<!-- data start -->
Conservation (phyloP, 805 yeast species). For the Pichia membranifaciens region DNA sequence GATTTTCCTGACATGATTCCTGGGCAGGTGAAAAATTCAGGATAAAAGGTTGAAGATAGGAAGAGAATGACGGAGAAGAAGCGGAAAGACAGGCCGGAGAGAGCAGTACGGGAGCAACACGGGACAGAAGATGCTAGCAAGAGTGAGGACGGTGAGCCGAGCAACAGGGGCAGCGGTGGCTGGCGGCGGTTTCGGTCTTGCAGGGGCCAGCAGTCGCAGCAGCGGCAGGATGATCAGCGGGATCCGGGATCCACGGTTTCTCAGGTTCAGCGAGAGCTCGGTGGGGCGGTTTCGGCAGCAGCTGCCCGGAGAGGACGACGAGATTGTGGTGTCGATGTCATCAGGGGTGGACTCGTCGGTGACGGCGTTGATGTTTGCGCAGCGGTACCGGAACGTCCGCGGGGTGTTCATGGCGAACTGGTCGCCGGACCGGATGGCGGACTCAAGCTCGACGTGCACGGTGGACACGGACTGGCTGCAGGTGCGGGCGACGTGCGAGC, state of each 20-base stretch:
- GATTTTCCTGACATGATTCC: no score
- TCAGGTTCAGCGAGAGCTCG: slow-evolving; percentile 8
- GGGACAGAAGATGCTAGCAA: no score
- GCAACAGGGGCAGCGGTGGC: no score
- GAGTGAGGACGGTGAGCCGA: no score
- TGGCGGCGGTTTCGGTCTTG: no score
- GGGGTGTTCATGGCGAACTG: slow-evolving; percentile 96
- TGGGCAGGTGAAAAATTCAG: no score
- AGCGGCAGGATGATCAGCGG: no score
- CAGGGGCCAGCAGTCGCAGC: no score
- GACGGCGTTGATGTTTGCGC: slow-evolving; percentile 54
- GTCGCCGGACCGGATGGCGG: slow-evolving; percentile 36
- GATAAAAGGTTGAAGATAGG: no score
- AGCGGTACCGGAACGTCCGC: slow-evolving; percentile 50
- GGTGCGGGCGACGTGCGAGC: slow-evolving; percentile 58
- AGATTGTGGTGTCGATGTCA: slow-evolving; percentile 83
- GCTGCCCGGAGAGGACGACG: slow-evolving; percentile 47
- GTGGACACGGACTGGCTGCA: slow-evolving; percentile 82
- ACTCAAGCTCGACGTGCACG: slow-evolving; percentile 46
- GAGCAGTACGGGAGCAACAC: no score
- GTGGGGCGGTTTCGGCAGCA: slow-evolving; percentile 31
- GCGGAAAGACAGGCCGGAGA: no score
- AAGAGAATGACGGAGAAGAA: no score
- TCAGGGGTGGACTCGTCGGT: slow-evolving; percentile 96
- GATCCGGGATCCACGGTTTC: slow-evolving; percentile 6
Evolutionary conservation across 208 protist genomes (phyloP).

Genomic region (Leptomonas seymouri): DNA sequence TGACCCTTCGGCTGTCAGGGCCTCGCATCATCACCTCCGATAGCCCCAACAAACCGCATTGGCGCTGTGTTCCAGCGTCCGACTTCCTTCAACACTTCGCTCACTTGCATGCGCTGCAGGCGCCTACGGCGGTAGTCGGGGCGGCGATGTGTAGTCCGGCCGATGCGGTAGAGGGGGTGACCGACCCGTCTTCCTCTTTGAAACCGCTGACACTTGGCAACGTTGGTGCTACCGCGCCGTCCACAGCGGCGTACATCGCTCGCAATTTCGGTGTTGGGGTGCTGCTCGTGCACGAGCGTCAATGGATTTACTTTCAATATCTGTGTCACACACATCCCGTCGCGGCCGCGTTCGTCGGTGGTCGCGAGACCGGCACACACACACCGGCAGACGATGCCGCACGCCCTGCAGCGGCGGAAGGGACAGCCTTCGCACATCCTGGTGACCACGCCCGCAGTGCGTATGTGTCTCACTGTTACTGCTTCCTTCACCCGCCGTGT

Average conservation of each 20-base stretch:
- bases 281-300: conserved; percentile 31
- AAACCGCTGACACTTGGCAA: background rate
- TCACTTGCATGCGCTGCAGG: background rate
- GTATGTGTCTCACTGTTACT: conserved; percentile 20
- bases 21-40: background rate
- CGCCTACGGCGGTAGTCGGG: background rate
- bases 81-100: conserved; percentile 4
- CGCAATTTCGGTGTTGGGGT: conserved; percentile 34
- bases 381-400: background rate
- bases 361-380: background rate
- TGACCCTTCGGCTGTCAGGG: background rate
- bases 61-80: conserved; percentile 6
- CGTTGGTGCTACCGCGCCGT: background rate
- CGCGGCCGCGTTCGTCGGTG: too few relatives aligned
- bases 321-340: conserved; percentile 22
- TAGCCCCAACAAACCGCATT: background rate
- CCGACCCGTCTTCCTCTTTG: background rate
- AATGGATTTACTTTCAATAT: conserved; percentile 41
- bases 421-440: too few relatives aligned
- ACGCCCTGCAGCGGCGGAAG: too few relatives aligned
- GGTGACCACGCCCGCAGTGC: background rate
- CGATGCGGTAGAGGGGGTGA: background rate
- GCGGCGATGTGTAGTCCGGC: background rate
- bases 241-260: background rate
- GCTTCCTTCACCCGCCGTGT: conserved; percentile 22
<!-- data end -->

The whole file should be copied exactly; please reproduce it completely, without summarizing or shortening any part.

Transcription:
Conservation (phyloP, 805 yeast species). For the Pichia membranifaciens region DNA sequence GATTTTCCTGACATGATTCCTGGGCAGGTGAAAAATTCAGGATAAAAGGTTGAAGATAGGAAGAGAATGACGGAGAAGAAGCGGAAAGACAGGCCGGAGAGAGCAGTACGGGAGCAACACGGGACAGAAGATGCTAGCAAGAGTGAGGACGGTGAGCCGAGCAACAGGGGCAGCGGTGGCTGGCGGCGGTTTCGGTCTTGCAGGGGCCAGCAGTCGCAGCAGCGGCAGGATGATCAGCGGGATCCGGGATCCACGGTTTCTCAGGTTCAGCGAGAGCTCGGTGGGGCGGTTTCGGCAGCAGCTGCCCGGAGAGGACGACGAGATTGTGGTGTCGATGTCATCAGGGGTGGACTCGTCGGTGACGGCGTTGATGTTTGCGCAGCGGTACCGGAACGTCCGCGGGGTGTTCATGGCGAACTGGTCGCCGGACCGGATGGCGGACTCAAGCTCGACGTGCACGGTGGACACGGACTGGCTGCAGGTGCGGGCGACGTGCGAGC, state of each 20-base stretch:
- GATTTTCCTGACATGATTCC: no score
- TCAGGTTCAGCGAGAGCTCG: slow-evolving; percentile 8
- GGGACAGAAGATGCTAGCAA: no score
- GCAACAGGGGCAGCGGTGGC: no score
- GAGTGAGGACGGTGAGCCGA: no score
- TGGCGGCGGTTTCGGTCTTG: no score
- GGGGTGTTCATGGCGAACTG: slow-evolving; percentile 96
- TGGGCAGGTGAAAAATTCAG: no score
- AGCGGCAGGATGATCAGCGG: no score
- CAGGGGCCAGCAGTCGCAGC: no score
- GACGGCGTTGATGTTTGCGC: slow-evolving; percentile 54
- GTCGCCGGACCGGATGGCGG: slow-evolving; percentile 36
- GATAAAAGGTTGAAGATAGG: no score
- AGCGGTACCGGAACGTCCGC: slow-evolving; percentile 50
- GGTGCGGGCGACGTGCGAGC: slow-evolving; percentile 58
- AGATTGTGGTGTCGATGTCA: slow-evolving; percentile 83
- GCTGCCCGGAGAGGACGACG: slow-evolving; percentile 47
- GTGGACACGGACTGGCTGCA: slow-evolving; percentile 82
- ACTCAAGCTCGACGTGCACG: slow-evolving; percentile 46
- GAGCAGTACGGGAGCAACAC: no score
- GTGGGGCGGTTTCGGCAGCA: slow-evolving; percentile 31
- GCGGAAAGACAGGCCGGAGA: no score
- AAGAGAATGACGGAGAAGAA: no score
- TCAGGGGTGGACTCGTCGGT: slow-evolving; percentile 96
- GATCCGGGATCCACGGTTTC: slow-evolving; percentile 6
Evolutionary conservation across 208 protist genomes (phyloP).

Genomic region (Leptomonas seymouri): DNA sequence TGACCCTTCGGCTGTCAGGGCCTCGCATCATCACCTCCGATAGCCCCAACAAACCGCATTGGCGCTGTGTTCCAGCGTCCGACTTCCTTCAACACTTCGCTCACTTGCATGCGCTGCAGGCGCCTACGGCGGTAGTCGGGGCGGCGATGTGTAGTCCGGCCGATGCGGTAGAGGGGGTGACCGACCCGTCTTCCTCTTTGAAACCGCTGACACTTGGCAACGTTGGTGCTACCGCGCCGTCCACAGCGGCGTACATCGCTCGCAATTTCGGTGTTGGGGTGCTGCTCGTGCACGAGCGTCAATGGATTTACTTTCAATATCTGTGTCACACACATCCCGTCGCGGCCGCGTTCGTCGGTGGTCGCGAGACCGGCACACACACACCGGCAGACGATGCCGCACGCCCTGCAGCGGCGGAAGGGACAGCCTTCGCACATCCTGGTGACCACGCCCGCAGTGCGTATGTGTCTCACTGTTACTGCTTCCTTCACCCGCCGTGT

Average conservation of each 20-base stretch:
- bases 281-300: conserved; percentile 31
- AAACCGCTGACACTTGGCAA: background rate
- TCACTTGCATGCGCTGCAGG: background rate
- GTATGTGTCTCACTGTTACT: conserved; percentile 20
- bases 21-40: background rate
- CGCCTACGGCGGTAGTCGGG: background rate
- bases 81-100: conserved; percentile 4
- CGCAATTTCGGTGTTGGGGT: conserved; percentile 34
- bases 381-400: background rate
- bases 361-380: background rate
- TGACCCTTCGGCTGTCAGGG: background rate
- bases 61-80: conserved; percentile 6
- CGTTGGTGCTACCGCGCCGT: background rate
- CGCGGCCGCGTTCGTCGGTG: too few relatives aligned
- bases 321-340: conserved; percentile 22
- TAGCCCCAACAAACCGCATT: background rate
- CCGACCCGTCTTCCTCTTTG: background rate
- AATGGATTTACTTTCAATAT: conserved; percentile 41
- bases 421-440: too few relatives aligned
- ACGCCCTGCAGCGGCGGAAG: too few relatives aligned
- GGTGACCACGCCCGCAGTGC: background rate
- CGATGCGGTAGAGGGGGTGA: background rate
- GCGGCGATGTGTAGTCCGGC: background rate
- bases 241-260: background rate
- GCTTCCTTCACCCGCCGTGT: conserved; percentile 22